“That one! Wait, go back, that one, looks like Russian? ”  I read out the carved Russian word. “You are… you know Russian ? ” “No, I speak very little and I can read some, I mean the script, I can read the script” “Dobrey utra”

“Ye dekho, Russian seekh ke baitha hai.” said chacha.

“Mai jahan bhi jaata hoon, wahan ka thoda thoda seekh leta hun.” said Tutu.

Oriya letterforms in Oman, Russia, France, China, Egypt. He talks about the ancient world as his inspiration with its Silk Route. “I don’t go to Modern Art Museum. I don’t like it, I go to National Museum, there I feel like making.” 

“Ye dekho, ye daraar hai, ye destructive hai bohot, mai destructive hoon.” He leaves a cut or fissure in all his works and then very visibly patches it up.  Whether via metal or paint. What is this secret? This need or better philosophy. What is it? The ancient when it starts to fall apart, we have to renovate it. Fix it. Preserve it.  I remember immediately that the Notre Dame spire collapsed last night. I ask them. They talk about how upset they are. “Four times I have been, Kal raat ko news dekha toh mera muh latak gaya.” Eight hundred years of history but I had spent all morning wondering what was burned by them to erect their churches but I shouldn’t go down that path right ? 

Cyrus returns. I film him carving the stone with chacha’s directions. He is consistent every time with the hammer. Once in a while, he stops and slams the hammer hard on the table to readjust the stone with the wood underneath it. There it is, stone carving stone. 

Before we had entered the workspace for filming, Chacha, Tutu and I found ourselves in the hallway outside, they reminisced together about days of learning. And out of nowhere I heard “Cut sir”, cutsir a name ? Cut sir they said, a sculptor like him not known in India. Tutu describes an art installation of two heavy rocks that Cutsir worked on, Cut sir insisted on a ditch being dug under it so he could carve the structure from the bottom.  Everyone warned Cutsir of the danger of digging this ditch. But Cutsir, he could not be told No. “Haan! Bhadak jaate the! Kiski himmat? ” remembers chacha. Cutsir climbs under the structure after the ditch has been dug. He does his work, climbs out and two heavy rocks collapse right after to ascertain that he would have died had he taken a second longer in the ditch. But those rocks waited to be made beautiful before collapsing. Cutsir was known to disappear for months. And later he would be found, next to some creation of his, on some mountain he had resigned to for that period.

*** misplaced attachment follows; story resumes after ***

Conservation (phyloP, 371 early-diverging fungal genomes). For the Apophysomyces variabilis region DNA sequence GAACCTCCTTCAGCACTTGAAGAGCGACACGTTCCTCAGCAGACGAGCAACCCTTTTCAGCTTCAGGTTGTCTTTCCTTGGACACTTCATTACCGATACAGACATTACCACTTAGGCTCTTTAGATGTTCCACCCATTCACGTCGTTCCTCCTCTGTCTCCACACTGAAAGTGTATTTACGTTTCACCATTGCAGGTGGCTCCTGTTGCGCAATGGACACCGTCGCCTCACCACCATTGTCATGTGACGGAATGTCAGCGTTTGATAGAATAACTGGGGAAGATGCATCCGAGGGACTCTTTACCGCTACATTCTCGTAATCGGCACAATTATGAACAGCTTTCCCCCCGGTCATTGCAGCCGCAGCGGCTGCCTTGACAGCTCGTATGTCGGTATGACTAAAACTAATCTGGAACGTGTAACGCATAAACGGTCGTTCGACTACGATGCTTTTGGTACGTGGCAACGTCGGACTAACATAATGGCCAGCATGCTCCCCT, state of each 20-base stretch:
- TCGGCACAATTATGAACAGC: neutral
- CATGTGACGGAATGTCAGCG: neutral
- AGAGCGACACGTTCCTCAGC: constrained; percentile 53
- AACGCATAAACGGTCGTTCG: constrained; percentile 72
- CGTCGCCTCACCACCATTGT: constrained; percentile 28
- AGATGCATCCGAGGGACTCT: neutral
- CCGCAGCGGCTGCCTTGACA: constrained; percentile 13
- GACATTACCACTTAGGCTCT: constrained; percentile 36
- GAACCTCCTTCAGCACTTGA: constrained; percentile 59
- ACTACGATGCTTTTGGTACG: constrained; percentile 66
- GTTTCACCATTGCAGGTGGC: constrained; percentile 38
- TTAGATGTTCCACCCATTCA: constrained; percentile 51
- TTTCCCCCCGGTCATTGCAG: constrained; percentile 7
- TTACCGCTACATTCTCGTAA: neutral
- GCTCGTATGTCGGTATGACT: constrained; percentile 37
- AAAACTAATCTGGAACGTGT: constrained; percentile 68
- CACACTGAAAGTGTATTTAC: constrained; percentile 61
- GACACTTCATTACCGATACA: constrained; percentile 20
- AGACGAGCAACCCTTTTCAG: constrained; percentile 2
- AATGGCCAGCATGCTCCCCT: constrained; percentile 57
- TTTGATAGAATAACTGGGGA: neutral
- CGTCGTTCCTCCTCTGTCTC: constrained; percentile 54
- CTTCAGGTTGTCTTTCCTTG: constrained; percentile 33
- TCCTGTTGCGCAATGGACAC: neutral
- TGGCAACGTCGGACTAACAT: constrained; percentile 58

Chacha recalls identifying a sculpture by Cutsir once when he went in for a meeting with some government official. The structure stood outside the center, and chacha noticed Cutsir’s name in incomprehensible state. In his meeting chacha took up the case with the official to have the mistake be fixed. “No one like Cutsir. Only once in a long while.” so they said. He disappeared, he was just wearing those chappals he always wore and walked out of class and we never saw him again. It has been …. Twenty years ? Where is Cutsir? We don’t know.  Later Chacha tells me in the cab. He knows what might have happened. They had made him incharge of a committee and that very day he disappeared, he had warned he would reveal all their scams to the world. The money misuse, bureaucracy, all of it. And he was gone before sunset. We don’t know where, a man who would cut stone and carved beauty out of sturdy mountain stones. Where did Cutsir go? Balbir Singh, was his name, a sardar man. In Mandi house gole chakkar there is a sculpture by Cutsir that one can see.